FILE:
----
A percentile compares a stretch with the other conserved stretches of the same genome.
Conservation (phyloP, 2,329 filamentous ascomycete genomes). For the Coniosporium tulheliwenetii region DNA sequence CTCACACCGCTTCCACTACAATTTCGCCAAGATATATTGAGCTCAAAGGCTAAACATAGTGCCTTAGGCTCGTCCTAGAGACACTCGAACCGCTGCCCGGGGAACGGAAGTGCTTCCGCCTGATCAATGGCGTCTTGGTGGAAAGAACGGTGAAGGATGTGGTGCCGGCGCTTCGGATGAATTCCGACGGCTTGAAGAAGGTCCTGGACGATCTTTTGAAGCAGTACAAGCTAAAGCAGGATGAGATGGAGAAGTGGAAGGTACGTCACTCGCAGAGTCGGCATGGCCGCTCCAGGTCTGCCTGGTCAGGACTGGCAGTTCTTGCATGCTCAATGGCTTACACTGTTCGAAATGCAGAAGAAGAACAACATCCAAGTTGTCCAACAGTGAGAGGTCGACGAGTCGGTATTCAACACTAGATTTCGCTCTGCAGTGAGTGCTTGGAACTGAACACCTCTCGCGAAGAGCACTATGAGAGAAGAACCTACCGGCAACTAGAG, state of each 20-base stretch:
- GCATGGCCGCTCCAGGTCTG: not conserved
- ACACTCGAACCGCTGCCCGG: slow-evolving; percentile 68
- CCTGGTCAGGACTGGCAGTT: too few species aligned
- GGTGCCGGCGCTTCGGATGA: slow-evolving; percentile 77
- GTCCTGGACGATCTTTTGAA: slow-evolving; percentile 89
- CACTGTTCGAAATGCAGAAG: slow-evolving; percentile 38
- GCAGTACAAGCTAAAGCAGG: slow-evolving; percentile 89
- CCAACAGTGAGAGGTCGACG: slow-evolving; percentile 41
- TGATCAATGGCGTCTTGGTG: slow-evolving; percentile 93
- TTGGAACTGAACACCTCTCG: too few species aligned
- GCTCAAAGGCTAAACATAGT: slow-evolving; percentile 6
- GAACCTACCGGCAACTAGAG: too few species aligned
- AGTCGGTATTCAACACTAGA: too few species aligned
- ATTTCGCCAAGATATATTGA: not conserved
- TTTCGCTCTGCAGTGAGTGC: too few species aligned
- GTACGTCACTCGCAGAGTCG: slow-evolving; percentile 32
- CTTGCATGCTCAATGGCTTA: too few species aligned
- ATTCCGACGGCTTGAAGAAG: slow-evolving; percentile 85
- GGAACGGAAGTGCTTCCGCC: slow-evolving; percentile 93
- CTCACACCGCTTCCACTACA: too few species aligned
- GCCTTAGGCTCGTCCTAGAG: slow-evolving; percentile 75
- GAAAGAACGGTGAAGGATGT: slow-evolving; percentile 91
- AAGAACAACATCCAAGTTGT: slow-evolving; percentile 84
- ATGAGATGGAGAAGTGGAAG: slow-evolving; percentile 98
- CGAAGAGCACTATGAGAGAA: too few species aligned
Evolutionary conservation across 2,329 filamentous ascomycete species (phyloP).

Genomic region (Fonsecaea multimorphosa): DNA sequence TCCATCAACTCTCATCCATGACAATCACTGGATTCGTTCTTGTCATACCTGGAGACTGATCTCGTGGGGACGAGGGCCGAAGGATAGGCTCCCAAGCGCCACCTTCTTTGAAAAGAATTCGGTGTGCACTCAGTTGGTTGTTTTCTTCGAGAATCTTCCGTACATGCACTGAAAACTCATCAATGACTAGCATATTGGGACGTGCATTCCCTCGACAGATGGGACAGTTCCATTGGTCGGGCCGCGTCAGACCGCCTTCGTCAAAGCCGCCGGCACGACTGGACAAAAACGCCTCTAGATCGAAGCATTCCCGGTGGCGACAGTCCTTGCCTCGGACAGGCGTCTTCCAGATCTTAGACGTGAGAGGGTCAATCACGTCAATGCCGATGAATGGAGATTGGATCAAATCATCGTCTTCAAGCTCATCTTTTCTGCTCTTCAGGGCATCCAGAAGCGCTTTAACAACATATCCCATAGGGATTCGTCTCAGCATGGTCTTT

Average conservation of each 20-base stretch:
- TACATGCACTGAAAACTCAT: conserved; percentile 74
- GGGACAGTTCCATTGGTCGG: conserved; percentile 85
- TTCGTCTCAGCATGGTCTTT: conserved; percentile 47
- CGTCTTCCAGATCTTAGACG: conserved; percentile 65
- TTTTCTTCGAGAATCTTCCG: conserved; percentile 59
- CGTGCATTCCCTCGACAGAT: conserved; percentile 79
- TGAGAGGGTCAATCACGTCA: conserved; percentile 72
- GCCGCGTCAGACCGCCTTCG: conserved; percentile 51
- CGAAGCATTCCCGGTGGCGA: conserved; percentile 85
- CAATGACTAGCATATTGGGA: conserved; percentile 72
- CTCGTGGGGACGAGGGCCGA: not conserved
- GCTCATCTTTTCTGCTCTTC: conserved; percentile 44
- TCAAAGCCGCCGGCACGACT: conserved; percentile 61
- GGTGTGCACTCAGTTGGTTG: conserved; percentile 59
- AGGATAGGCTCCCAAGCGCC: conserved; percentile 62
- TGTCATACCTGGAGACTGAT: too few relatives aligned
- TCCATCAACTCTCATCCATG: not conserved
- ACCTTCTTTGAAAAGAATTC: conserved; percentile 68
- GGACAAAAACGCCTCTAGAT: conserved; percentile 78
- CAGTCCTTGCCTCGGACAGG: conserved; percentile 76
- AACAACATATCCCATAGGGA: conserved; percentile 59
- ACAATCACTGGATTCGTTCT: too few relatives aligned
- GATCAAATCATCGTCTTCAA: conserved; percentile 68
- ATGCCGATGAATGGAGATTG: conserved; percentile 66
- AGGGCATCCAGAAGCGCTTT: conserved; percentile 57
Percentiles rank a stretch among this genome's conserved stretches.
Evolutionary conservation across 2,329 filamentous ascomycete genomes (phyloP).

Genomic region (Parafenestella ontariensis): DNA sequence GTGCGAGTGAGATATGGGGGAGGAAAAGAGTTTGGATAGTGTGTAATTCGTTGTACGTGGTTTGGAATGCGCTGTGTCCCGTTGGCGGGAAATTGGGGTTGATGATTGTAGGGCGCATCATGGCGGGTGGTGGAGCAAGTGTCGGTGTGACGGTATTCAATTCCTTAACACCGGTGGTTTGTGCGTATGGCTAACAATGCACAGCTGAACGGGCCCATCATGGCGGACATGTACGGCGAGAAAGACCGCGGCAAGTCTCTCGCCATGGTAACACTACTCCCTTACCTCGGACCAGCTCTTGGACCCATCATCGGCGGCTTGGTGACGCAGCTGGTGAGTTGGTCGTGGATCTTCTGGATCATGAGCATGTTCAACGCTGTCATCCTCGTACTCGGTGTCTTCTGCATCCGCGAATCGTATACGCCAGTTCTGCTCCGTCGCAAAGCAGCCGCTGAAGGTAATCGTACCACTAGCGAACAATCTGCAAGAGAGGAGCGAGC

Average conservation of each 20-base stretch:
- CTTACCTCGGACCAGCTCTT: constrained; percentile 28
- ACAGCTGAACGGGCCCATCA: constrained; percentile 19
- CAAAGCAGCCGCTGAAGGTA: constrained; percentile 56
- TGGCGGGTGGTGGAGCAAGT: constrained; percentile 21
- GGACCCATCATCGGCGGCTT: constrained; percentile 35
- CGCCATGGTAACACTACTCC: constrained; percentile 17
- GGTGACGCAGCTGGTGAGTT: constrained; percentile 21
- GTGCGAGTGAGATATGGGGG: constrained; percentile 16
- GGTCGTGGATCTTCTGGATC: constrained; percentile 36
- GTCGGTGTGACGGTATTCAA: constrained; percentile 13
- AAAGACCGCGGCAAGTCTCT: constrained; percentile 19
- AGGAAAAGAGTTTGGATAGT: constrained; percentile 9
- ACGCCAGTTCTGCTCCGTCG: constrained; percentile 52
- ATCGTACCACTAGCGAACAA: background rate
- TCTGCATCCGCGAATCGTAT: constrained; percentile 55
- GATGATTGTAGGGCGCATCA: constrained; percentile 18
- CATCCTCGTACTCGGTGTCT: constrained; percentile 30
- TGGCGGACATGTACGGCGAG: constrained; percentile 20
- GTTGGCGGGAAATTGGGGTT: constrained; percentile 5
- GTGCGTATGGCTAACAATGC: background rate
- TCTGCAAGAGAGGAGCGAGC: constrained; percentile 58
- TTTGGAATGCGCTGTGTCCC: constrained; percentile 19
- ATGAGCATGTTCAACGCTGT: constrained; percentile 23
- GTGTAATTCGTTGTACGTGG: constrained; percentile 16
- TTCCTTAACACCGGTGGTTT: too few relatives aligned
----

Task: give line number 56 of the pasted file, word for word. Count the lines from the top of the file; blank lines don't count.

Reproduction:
Percentiles rank a stretch among this genome's conserved stretches.